Rise: A slow lumbering opening track which acts as an acceptable prelude to the album. The opening hook is highly produced as is the backing music. It sets the tone for the first third of the album which is not nearly as good as the final two thirds. Lyrics are your standard Christian rap fare: ‘This is me, this is my album, I love God, think about your life, I made the album to make you think about life after death’. I feel like I’ve heard this song before.
Lights On: The slow tempo continues. Lee seems to like to balance slow tempo backing tracks with uptempo, often double and triple time, lead vocals. It works for him, but I’m not sure it plays well in every song. However, this song is a good example of when it DOES work well. Lights On is a little dragged out; the long musical interludes and female vocals don’t do it any favors. The lyrics are solid alluding to day to day struggles to stay focused on God, God’s sovereignty over the affairs of men, and his burden for the lost people around him daily.
Shweet: The backing tracks are downright annoying, and the support vocals are worse. Lee has also done a better job rapping. The song sounds dis-jointed. It’s hard to follow and the hook is downright annoying. The lyrics are all over the place dealing with everything from the difference between his life with Christ to his old life, the rap culture that values money and possessions over God, and his upbringing in Dallas. Not his best work.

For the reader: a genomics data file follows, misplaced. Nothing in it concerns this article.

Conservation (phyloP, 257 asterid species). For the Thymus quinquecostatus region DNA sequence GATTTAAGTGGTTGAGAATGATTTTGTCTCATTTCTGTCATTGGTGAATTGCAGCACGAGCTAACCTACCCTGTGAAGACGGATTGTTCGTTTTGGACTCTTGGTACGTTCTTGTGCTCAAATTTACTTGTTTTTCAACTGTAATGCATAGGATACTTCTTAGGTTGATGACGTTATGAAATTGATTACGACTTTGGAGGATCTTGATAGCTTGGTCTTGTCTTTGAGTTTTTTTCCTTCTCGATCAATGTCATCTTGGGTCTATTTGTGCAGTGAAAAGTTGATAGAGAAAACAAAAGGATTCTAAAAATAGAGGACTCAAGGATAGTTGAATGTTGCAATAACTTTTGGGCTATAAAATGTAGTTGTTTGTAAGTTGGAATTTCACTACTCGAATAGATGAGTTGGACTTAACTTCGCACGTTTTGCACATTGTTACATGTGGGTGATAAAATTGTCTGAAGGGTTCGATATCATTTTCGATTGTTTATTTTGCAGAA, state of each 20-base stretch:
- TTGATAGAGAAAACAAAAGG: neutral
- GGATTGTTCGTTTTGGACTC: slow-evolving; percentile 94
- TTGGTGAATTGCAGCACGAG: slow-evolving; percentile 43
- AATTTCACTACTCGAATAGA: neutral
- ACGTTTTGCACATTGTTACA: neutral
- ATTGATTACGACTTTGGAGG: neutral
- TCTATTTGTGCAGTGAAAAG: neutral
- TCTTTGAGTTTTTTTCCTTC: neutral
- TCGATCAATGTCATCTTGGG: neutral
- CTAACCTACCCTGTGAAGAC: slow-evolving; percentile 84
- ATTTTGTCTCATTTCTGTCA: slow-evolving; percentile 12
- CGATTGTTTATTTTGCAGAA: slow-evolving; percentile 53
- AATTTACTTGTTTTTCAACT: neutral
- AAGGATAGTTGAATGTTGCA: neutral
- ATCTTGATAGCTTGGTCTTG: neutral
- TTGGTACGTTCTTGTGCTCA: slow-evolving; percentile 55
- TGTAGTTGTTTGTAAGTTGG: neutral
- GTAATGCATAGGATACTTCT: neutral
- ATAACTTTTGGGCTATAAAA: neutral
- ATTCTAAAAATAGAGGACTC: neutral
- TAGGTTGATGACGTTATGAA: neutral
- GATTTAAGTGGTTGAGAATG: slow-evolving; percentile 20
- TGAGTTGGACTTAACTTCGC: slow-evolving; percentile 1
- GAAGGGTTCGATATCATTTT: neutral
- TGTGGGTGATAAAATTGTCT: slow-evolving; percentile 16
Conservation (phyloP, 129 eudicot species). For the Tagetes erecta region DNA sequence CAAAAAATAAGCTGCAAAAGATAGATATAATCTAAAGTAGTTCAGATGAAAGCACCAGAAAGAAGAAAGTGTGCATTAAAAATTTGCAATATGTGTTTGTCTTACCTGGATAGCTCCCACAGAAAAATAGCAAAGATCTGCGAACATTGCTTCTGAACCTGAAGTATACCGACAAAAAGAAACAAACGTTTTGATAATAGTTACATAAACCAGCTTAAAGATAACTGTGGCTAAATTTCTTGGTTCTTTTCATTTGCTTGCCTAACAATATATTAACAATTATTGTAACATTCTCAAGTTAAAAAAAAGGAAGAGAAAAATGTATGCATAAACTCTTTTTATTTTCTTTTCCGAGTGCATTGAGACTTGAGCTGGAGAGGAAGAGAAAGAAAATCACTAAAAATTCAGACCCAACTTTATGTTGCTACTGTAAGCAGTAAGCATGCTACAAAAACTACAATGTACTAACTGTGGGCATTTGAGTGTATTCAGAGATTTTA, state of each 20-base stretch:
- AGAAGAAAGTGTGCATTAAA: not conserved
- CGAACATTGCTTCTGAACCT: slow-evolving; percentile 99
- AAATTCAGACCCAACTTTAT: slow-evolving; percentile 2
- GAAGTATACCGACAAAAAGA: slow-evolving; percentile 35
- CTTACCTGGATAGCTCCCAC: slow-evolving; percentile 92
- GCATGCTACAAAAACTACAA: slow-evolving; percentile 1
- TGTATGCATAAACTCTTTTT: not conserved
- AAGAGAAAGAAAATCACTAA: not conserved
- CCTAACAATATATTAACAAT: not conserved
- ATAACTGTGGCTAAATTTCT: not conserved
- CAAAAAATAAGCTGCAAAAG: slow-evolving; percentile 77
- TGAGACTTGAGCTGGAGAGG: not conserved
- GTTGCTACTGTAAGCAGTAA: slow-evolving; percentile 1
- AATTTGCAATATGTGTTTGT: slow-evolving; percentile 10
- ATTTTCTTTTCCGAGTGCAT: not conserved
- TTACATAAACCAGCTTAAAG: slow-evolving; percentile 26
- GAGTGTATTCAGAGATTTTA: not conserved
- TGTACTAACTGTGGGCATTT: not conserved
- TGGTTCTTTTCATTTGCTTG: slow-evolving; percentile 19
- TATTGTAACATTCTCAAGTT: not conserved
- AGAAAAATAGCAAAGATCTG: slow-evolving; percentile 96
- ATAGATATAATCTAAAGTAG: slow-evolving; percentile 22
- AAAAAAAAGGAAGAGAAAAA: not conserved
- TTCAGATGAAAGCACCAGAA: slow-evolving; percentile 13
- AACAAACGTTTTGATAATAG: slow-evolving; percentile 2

Manolo: This is the worst Trip Lee song of all time. The highly produced and distorted backing vocals gave me a headache. The confusing, purposely distorted vocal presentation is only made worse by what I can only assume is a post production decision to mix in a way that left the listener with even less clarity. This appears to be an attempt at a hip-hop style song designed more for dancing than listen. Lecrae is featured on this track, and it’s not his best work either. I’m not even going to try with the lyrics because I haven’t a solitary clue what Trip and Lecrae are trying to communicate here. Typically as I write reviews, I listen to the track while I’m writing. In this case, the track was so distracting I had to pause playback simply to finish this paragraph.